Many thanks for your comments on the blog Gillian Gibbons – teddy bear teacher

As a technology blog, there is always the question if one should blog about something like this ..

However, I feel strongly about the issue and felt that in a small way(and especially as a British national) and an advocate for human rights – I could help by highlighting it.

Many thanks again. kind rgds Ajit

Gillian Gibbons – teddy bear teacher ..

Gillian%20Gibbons.JPG

Like many others on blogosphere, I wish to express my disgust at the treatment of Gillian Gibbons in Sudan.

Apparantly, the Sudanese government now wants to create ‘workshops’ to orient foreigners about local cultures .. I wonder if they will include the bit about 40 lashes in those workshops ..

Android fragmentation ..

Richard Monson Haefel writes an interesting blog about Android fragmentation. The issue is accurate ofcourse and Richard has spotted it well. However, it’s not as bad as JVM fragmentation.

What is needed is a kind of ‘handset capability exchange’ – a means to exchange capabilities of handsets dynamically between two devices (or between a device and an Operator/application). This may be easily built into the OHA stack and would be able to indicate to others the exact APIs supported by the device

Leopard, spots change – Verizon ..

Verizon has opened up! What do we say? At this rate, my blog ‘OpenGardens’ will become redundant
:)

But seriously .. Like Om Malik, I am sceptical a bit .. But .. I am also an optimist ..

This is clearly a significant move ..

However, it should be looked at in context of the broader market .. iPhone, Google, Android, 700 Mhz auction etc etc ..

The walled gardens model is truly dead and a mixture of regulatory, competitive and customer led changes are the winners here ..

In many ways, such moves should be encouraged – like I blogged about Three’s about turn ..(Three was one of the closest operators in Europe at one time and now goes to the other end of the spectrum)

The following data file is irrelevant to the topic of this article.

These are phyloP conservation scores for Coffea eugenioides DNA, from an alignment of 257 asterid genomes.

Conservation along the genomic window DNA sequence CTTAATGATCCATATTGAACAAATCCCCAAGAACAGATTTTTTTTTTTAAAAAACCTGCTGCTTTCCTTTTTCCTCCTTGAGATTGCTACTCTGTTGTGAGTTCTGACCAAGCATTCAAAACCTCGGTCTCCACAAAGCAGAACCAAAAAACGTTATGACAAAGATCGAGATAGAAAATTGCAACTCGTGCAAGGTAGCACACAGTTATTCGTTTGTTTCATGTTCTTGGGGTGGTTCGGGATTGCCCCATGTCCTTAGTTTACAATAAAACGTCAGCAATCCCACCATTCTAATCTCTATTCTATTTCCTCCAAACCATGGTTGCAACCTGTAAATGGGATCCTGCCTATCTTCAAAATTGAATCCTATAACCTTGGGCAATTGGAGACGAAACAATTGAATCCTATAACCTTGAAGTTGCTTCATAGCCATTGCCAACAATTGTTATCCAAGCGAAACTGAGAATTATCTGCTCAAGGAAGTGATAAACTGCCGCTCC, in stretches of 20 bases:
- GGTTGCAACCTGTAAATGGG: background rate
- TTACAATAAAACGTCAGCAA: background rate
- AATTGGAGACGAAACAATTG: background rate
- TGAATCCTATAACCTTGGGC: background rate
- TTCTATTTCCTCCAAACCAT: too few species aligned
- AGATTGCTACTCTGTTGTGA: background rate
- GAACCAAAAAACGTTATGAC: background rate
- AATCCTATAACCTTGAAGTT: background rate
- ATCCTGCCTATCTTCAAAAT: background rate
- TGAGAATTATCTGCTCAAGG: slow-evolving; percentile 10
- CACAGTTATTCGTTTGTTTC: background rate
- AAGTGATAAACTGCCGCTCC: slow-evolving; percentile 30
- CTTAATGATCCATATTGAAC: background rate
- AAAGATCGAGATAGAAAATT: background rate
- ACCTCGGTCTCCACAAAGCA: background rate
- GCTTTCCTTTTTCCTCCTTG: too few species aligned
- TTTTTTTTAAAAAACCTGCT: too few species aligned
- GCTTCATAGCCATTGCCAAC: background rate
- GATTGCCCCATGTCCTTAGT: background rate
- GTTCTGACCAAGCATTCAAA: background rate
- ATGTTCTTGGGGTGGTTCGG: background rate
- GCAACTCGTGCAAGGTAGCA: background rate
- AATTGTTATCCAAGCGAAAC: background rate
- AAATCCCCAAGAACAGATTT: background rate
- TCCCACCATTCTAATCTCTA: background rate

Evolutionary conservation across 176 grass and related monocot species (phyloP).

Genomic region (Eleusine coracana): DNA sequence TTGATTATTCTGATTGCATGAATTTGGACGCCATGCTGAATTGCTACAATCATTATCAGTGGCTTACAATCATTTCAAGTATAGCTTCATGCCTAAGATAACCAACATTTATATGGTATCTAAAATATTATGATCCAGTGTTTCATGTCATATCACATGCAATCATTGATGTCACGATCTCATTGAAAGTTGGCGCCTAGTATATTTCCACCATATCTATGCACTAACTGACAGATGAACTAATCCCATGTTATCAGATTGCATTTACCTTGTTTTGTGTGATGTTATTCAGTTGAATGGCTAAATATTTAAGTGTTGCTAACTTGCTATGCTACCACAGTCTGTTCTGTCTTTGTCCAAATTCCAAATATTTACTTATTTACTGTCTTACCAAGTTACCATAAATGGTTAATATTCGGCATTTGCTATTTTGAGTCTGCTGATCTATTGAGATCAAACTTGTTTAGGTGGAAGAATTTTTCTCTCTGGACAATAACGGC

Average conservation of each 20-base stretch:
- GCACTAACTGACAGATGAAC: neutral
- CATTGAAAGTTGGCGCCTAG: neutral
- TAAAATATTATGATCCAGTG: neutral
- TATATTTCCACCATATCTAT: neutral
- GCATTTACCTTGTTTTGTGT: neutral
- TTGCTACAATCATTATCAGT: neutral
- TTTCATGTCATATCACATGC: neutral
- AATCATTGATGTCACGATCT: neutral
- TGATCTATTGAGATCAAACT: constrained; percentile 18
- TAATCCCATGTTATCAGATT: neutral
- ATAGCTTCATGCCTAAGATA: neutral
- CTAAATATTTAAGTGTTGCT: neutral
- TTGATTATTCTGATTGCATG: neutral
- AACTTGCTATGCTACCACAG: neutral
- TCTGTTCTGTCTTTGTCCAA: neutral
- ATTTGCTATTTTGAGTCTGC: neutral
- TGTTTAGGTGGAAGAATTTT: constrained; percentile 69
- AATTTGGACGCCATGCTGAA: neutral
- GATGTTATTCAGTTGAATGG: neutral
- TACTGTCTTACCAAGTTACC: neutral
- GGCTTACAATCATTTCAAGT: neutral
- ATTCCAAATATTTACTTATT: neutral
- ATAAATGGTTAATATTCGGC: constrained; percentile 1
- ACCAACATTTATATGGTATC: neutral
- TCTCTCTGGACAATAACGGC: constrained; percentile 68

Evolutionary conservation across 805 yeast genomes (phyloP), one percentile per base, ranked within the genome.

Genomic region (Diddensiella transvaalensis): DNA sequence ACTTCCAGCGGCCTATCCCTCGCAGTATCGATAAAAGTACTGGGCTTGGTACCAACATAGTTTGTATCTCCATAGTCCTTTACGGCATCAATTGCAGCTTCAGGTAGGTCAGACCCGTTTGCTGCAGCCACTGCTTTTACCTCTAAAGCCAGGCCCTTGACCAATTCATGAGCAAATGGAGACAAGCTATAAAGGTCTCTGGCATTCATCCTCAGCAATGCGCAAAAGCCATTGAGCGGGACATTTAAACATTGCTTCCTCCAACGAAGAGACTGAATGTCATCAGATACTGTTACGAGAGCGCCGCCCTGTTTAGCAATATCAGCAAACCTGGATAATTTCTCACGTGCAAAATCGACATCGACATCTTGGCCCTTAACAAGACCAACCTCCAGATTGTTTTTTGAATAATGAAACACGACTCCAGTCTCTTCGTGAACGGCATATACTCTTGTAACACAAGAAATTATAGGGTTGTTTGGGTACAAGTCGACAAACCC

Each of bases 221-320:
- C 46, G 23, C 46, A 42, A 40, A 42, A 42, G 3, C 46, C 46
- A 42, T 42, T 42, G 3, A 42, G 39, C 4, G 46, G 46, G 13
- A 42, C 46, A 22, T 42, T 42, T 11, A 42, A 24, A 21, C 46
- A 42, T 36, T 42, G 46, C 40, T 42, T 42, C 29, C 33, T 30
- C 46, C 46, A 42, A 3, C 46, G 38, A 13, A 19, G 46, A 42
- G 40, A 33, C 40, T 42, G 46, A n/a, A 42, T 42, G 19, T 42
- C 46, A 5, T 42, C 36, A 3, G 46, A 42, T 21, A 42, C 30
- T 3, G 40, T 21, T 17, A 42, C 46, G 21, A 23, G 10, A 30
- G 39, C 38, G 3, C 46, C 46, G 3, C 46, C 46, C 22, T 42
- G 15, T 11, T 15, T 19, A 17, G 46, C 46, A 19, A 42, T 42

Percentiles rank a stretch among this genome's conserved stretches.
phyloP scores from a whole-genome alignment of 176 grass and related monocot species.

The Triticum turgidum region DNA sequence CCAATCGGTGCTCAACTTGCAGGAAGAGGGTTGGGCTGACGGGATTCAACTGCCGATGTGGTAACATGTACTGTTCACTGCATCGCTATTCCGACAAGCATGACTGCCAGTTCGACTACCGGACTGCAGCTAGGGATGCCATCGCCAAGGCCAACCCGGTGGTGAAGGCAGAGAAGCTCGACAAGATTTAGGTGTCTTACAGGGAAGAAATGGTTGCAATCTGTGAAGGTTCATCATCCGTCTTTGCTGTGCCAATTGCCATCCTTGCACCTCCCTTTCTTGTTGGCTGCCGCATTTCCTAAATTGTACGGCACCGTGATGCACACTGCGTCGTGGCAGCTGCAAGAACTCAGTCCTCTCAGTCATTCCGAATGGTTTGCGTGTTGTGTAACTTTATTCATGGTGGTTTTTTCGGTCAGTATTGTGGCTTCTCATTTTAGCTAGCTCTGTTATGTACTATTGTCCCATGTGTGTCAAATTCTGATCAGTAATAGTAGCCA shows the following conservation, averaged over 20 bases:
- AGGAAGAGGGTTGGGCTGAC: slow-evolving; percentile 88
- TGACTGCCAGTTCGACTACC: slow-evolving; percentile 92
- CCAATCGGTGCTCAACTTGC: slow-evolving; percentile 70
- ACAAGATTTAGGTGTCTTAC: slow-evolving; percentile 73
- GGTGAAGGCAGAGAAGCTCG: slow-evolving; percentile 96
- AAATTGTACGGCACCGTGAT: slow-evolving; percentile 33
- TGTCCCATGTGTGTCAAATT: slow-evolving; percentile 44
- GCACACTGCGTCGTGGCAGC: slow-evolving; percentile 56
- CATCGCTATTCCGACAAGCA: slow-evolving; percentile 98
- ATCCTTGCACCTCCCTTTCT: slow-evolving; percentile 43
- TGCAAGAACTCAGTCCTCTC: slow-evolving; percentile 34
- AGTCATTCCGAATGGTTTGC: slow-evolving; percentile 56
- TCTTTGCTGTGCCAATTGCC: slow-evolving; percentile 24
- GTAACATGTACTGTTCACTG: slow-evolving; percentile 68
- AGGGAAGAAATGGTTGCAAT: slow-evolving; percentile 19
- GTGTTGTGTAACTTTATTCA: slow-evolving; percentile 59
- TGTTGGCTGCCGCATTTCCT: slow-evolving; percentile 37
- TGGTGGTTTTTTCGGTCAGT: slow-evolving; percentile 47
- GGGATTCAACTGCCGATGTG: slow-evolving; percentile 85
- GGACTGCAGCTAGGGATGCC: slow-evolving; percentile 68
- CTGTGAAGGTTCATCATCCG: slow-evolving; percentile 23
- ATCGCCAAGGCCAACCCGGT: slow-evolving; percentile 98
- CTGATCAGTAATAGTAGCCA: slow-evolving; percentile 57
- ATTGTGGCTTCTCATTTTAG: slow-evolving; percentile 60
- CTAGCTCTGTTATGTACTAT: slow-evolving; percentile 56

The bottom line is: Operators have little choice .. The customers are driving this change and history has always dictated this change(for instance in the case of AOL)

The real question we have to ask is: Is the phone a creation device(Web 2.0/Mobile Web 2.0) or is it a consumption device? That’s the difference between OpenGardens and Walled Gardens ..

As we go into an era of creation, openness is inevitable

The first phone books ..

early%20phone%20directories.JPG

The first phone book contained no numbers and callers were put through by the operator.

The first person listed in that book was J.W. Alt at 14 Queen Victoria Street, East Central – a building no longer around after the remains of a Roman Temple found nearby were moved to the site and renamed Temple Court.

source: BBC

Fascinating .. we have come a long way!

Every application on Android is a Web 2.0 citizen.

My good friend Andreas has been Androiding again .. and following his last post which I also blogged about – he writes more on the significance of Google’s Android and says that Every application on Android is a Web 2.0 citizen. This is another very insigntful blog – and one I very much agree to .. Android is keeping Andreas busy .. and also me .. much more to come here!

Tony Fish rated Top 10 for science and innovation by the Observer ..

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The observer rates Tony Fish Top 10 for science and innovation / heading for the top

The entry reads as below

Congarts Tony for this!

Tony Fish, author and founder, AMF Ventures, London Fish is involved in technology, media and telecoms industries, building hi-tech companies since 1994. He is the founder of AMF Ventures, a strategic consultancy focused on the move to 2.0. He sits as a non-executive director at Chronos Technology, Hartwood, dotnet and C2G, chairman at Dot Mobile, and partner at MashUp Events LLP, a formal gathering of professionals who meet to discuss the digital world. Mobile Web 2.0, Fish’s second book, focuses on the changing relationships between mobile, TV, web and print, and the uniqueness of mobile metadata.